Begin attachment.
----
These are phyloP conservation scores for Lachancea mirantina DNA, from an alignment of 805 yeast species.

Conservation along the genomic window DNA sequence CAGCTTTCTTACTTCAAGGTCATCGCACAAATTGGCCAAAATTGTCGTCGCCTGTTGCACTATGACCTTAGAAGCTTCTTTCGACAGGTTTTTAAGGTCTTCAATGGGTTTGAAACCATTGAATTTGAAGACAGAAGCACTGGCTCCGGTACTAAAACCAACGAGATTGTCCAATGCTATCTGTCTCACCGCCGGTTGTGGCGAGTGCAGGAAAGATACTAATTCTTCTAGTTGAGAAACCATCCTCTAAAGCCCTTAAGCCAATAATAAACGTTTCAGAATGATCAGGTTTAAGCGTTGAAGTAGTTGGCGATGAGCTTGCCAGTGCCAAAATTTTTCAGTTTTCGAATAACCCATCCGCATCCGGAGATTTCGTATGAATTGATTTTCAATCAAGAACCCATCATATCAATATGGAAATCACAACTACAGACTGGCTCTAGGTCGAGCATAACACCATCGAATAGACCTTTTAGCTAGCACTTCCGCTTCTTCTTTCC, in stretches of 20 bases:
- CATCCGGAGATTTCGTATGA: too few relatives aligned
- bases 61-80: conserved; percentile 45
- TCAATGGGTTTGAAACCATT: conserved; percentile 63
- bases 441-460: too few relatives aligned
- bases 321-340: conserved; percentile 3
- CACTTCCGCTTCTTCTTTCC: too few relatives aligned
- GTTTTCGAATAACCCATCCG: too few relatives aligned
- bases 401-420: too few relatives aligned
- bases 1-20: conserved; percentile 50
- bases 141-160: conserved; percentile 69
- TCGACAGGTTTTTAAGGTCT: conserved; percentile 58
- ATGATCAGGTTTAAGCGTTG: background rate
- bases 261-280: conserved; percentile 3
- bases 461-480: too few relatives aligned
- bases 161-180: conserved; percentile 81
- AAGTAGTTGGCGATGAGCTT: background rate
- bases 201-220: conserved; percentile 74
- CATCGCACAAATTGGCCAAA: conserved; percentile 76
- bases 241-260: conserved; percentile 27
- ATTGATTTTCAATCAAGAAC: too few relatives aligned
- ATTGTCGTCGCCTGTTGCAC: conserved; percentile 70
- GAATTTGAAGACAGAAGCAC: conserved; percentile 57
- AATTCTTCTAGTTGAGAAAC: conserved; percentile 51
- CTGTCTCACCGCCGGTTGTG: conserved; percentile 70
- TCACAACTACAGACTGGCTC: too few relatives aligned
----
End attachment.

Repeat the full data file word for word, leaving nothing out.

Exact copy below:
These are phyloP conservation scores for Lachancea mirantina DNA, from an alignment of 805 yeast species.

Conservation along the genomic window DNA sequence CAGCTTTCTTACTTCAAGGTCATCGCACAAATTGGCCAAAATTGTCGTCGCCTGTTGCACTATGACCTTAGAAGCTTCTTTCGACAGGTTTTTAAGGTCTTCAATGGGTTTGAAACCATTGAATTTGAAGACAGAAGCACTGGCTCCGGTACTAAAACCAACGAGATTGTCCAATGCTATCTGTCTCACCGCCGGTTGTGGCGAGTGCAGGAAAGATACTAATTCTTCTAGTTGAGAAACCATCCTCTAAAGCCCTTAAGCCAATAATAAACGTTTCAGAATGATCAGGTTTAAGCGTTGAAGTAGTTGGCGATGAGCTTGCCAGTGCCAAAATTTTTCAGTTTTCGAATAACCCATCCGCATCCGGAGATTTCGTATGAATTGATTTTCAATCAAGAACCCATCATATCAATATGGAAATCACAACTACAGACTGGCTCTAGGTCGAGCATAACACCATCGAATAGACCTTTTAGCTAGCACTTCCGCTTCTTCTTTCC, in stretches of 20 bases:
- CATCCGGAGATTTCGTATGA: too few relatives aligned
- bases 61-80: conserved; percentile 45
- TCAATGGGTTTGAAACCATT: conserved; percentile 63
- bases 441-460: too few relatives aligned
- bases 321-340: conserved; percentile 3
- CACTTCCGCTTCTTCTTTCC: too few relatives aligned
- GTTTTCGAATAACCCATCCG: too few relatives aligned
- bases 401-420: too few relatives aligned
- bases 1-20: conserved; percentile 50
- bases 141-160: conserved; percentile 69
- TCGACAGGTTTTTAAGGTCT: conserved; percentile 58
- ATGATCAGGTTTAAGCGTTG: background rate
- bases 261-280: conserved; percentile 3
- bases 461-480: too few relatives aligned
- bases 161-180: conserved; percentile 81
- AAGTAGTTGGCGATGAGCTT: background rate
- bases 201-220: conserved; percentile 74
- CATCGCACAAATTGGCCAAA: conserved; percentile 76
- bases 241-260: conserved; percentile 27
- ATTGATTTTCAATCAAGAAC: too few relatives aligned
- ATTGTCGTCGCCTGTTGCAC: conserved; percentile 70
- GAATTTGAAGACAGAAGCAC: conserved; percentile 57
- AATTCTTCTAGTTGAGAAAC: conserved; percentile 51
- CTGTCTCACCGCCGGTTGTG: conserved; percentile 70
- TCACAACTACAGACTGGCTC: too few relatives aligned